I’ll admit, part of the reason you haven’t seen too many reviews of The Punisher popping up lately is, I lost interest. Though the book opened strong, a detour featuring the Vulture was too campy to keep up the tone of the book, and a tightening financial situation made me decide to drop it. But I like Rucka and Lark too much to stay away for long, and with sales on the title dropping like a rock and a bit of Christmas cash in my pocket, I decided to dive back in and see where things stood while I still could.
When I wrote last year about The Punisher #1 and #2, Greg Rucka’s relaunch of the venerable Marvel anti-hero, I described Castle as the slasher from an 80’s horror movie, a silent killer whose lack of personality was (ideally) made up for in the people he was hunting down and gutting. It was through his relationship with the supporting cast – and by ‘relationship with’ I mean ‘impact on’ – that we truly get an idea of who he is. I think that’s why the Vulture issues bored me so; it was all about the Punisher being tough, beating something up. And while, sure, some of that’s to be
The Punisher #6 picks up four months after the Vulture fight. The Punisher, gravely wounded, has been largely side-lined as he recovered, while Rachel Cole-Alvez, the Marine whose wedding-day massacre has inspired a lust for vengeance to rival Castle’s, has spent it in physical therapy. Together – though neither knows the other is also targeting the outfit – they decimate the Exchange’s meeting place, nailing a bunch of high level criminals and meeting each other for the first time.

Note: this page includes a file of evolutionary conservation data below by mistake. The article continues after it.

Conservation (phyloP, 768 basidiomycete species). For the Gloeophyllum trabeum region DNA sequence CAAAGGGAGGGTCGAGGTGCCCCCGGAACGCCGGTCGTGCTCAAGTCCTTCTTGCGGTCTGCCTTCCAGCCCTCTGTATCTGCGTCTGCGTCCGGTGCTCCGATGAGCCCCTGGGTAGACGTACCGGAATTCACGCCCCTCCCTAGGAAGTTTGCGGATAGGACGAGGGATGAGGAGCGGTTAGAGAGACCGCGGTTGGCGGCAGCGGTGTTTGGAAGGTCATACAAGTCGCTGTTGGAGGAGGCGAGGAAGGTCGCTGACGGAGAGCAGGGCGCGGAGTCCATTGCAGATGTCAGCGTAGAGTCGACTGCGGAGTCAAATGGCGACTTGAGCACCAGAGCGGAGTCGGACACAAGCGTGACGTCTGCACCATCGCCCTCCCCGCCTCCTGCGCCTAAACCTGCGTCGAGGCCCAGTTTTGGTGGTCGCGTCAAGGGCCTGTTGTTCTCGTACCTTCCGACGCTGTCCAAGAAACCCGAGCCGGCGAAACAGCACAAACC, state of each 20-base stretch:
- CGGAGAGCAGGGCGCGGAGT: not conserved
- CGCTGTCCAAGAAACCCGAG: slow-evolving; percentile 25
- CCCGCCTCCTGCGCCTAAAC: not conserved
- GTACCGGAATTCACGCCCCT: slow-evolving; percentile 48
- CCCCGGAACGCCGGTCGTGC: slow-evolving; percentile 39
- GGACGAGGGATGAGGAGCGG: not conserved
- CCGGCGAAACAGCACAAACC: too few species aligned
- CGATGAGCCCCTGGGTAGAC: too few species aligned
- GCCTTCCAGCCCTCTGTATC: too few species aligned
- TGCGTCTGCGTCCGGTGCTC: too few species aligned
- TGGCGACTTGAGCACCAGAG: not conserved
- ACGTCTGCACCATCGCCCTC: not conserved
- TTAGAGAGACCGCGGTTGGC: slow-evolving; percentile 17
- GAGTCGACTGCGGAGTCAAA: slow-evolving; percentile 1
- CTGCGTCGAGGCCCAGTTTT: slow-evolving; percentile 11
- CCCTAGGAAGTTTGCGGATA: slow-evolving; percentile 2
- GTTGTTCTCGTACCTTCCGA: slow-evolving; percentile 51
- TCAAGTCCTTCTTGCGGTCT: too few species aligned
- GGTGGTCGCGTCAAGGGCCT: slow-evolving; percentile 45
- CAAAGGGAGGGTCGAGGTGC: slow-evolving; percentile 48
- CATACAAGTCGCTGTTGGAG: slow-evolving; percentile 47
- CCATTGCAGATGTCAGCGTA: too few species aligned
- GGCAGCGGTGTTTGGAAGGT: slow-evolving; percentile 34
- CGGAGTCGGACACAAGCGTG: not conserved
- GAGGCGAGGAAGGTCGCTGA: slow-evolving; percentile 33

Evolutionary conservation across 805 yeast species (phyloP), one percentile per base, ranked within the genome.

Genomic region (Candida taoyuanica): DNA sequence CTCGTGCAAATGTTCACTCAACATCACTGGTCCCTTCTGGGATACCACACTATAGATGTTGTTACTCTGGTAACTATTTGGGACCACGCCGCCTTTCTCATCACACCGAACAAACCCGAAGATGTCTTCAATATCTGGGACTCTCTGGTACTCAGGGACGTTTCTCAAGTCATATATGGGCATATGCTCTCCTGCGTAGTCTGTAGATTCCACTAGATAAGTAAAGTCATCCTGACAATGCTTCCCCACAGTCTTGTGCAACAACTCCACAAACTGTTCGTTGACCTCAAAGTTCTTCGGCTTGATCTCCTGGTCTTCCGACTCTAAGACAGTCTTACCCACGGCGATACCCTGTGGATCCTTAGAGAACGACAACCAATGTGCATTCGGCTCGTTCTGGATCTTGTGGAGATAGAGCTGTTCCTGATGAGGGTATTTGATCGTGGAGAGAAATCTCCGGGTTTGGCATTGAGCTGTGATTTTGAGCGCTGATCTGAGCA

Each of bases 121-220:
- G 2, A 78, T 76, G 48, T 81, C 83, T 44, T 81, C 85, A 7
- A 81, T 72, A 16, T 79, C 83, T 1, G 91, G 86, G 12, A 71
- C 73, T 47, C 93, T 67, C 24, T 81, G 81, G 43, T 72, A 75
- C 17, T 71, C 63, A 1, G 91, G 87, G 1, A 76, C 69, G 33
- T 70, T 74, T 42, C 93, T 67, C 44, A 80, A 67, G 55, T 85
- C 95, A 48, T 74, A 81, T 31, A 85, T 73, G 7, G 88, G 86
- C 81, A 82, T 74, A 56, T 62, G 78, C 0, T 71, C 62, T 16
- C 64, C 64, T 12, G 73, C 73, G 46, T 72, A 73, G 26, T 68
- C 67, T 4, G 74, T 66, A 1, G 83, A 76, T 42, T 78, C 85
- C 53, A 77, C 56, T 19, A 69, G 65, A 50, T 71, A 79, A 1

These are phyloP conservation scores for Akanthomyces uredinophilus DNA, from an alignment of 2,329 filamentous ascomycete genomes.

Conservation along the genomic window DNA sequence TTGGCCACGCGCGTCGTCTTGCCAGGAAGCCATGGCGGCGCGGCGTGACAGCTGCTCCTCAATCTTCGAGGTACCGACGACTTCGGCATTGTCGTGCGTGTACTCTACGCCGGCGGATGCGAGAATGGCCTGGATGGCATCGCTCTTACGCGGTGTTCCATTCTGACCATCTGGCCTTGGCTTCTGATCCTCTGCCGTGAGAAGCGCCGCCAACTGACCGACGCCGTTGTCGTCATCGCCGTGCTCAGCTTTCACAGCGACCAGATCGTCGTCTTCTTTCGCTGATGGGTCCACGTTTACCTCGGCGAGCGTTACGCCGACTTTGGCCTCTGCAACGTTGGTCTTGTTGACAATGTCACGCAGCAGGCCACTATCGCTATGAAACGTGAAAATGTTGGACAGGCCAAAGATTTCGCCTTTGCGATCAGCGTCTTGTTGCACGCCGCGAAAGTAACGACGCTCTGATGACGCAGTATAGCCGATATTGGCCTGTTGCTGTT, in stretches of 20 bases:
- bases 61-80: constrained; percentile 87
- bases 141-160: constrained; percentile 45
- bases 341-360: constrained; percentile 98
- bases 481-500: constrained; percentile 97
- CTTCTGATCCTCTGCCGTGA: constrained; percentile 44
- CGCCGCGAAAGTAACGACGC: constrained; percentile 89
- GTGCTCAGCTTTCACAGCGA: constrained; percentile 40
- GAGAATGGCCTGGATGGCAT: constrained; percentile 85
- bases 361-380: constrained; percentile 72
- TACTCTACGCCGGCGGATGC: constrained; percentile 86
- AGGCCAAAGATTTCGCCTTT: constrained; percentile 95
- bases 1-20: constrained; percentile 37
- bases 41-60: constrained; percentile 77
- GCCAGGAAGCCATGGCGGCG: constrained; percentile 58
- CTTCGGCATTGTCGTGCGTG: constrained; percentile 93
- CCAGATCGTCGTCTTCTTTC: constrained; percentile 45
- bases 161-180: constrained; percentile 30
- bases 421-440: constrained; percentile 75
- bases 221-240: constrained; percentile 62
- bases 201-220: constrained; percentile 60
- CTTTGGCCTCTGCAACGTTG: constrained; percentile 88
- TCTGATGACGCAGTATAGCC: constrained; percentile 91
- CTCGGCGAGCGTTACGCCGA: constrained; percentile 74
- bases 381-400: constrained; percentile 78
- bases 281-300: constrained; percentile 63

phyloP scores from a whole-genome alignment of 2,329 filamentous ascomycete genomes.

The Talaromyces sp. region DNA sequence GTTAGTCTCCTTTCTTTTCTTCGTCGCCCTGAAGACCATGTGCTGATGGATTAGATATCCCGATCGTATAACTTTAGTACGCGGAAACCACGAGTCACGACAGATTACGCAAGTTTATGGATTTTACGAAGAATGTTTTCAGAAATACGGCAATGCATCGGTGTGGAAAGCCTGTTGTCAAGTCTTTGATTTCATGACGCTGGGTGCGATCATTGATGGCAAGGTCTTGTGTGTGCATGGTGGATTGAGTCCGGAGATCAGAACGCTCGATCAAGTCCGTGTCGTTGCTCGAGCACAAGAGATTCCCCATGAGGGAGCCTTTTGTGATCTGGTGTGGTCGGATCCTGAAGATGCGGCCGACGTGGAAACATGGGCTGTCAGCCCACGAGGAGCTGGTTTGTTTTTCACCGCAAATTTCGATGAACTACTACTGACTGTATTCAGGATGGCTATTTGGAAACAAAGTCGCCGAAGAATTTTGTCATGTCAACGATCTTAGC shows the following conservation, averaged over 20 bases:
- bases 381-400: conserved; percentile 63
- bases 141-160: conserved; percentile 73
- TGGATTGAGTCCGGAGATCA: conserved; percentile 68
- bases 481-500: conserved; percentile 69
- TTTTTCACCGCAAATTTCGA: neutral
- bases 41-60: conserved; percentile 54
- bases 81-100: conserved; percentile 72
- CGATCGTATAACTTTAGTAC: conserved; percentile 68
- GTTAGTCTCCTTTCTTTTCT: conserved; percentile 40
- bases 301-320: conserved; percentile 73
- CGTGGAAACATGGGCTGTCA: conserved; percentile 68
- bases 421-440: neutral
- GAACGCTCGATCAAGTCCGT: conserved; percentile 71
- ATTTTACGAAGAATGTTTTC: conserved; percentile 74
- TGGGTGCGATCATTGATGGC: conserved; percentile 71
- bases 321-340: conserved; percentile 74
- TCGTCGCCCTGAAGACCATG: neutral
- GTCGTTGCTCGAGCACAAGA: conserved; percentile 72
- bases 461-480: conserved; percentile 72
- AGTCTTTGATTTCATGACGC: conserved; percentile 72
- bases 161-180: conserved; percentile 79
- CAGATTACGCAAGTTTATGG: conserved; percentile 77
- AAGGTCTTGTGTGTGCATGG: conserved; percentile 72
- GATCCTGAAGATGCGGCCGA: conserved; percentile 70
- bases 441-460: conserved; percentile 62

The Punisher #7, titled “The String,” follows the aftermath of their assault, as detectives Clemons and Bolt are called upon to investigate the massacre. It’s the kind of bold, ballsy move that I so enjoyed about the book in the first place, a departure from the Punisher and an examination on the impact the Punisher has on the people around him. Clemons and Bolt investigate the crime scene, trying to figure out what went down, while Clemons relates why (unlike many of his coworkers, partner included) he so badly wants the Punisher caught and imprisoned.
Rucka’s current take on The Punisher is not without problem. From the terrible cover art for the issue – perhaps the most generic Punisher cover ever crafted – to the lack of a clear narrative hook in some issues, this one included, the book almost dares readers to jump over to the more ambitious, bloody Punisher MAX. But I like what Rucka is trying to do here. The scope of the story is fairly grand, and though the execution is occasionally lacking, he’s still using a notoriously difficult character for writers to tell vibrant, relatable stories about real people caught in tough situations.
It hasn’t made the leap from good to great that I’d hoped it would after those first two issues, but it also hasn’t made the fall from good to mediocre I feared it would after the Vulture’s appearance. Greg Rucka and Michael Lark’s The Punisher is an essential read for fans of the character seeking something a little different, a little more serious. From Lark’s dark, memorable art – I don’t think any artist has made Castle scarier – to Rucka’s offbeat scripts, it’s an engaging book, albeit an occasionally frustrating one.